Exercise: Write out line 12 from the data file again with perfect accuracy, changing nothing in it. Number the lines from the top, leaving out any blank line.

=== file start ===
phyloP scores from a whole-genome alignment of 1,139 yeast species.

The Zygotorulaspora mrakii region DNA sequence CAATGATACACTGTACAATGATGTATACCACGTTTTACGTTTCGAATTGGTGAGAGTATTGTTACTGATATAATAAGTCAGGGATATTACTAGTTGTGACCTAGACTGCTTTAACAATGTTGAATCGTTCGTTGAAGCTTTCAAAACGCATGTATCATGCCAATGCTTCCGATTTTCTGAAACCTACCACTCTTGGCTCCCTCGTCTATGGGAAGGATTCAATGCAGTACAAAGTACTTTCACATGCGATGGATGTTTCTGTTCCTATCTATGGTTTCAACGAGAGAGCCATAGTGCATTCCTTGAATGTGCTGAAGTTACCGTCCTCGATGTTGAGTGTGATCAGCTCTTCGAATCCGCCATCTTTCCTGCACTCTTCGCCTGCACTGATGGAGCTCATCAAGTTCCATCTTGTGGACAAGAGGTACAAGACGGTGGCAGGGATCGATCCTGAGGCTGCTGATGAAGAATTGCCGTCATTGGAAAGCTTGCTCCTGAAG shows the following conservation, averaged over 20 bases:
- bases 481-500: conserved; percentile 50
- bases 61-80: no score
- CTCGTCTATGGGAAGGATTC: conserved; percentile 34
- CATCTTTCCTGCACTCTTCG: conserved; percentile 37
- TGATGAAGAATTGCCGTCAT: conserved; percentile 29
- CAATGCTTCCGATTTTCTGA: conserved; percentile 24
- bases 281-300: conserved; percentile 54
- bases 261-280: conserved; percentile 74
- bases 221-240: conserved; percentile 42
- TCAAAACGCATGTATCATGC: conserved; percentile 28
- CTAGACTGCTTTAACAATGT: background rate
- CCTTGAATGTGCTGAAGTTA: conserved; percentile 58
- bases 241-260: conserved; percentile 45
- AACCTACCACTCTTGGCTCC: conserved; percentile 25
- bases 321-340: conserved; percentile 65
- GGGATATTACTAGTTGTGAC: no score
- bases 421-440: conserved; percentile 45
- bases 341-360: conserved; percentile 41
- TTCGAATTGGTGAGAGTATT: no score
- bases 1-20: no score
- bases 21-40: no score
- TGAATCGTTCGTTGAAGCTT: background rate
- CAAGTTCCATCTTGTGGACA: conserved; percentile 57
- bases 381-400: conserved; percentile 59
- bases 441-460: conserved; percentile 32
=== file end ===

- TCAAAACGCATGTATCATGC: conserved; percentile 28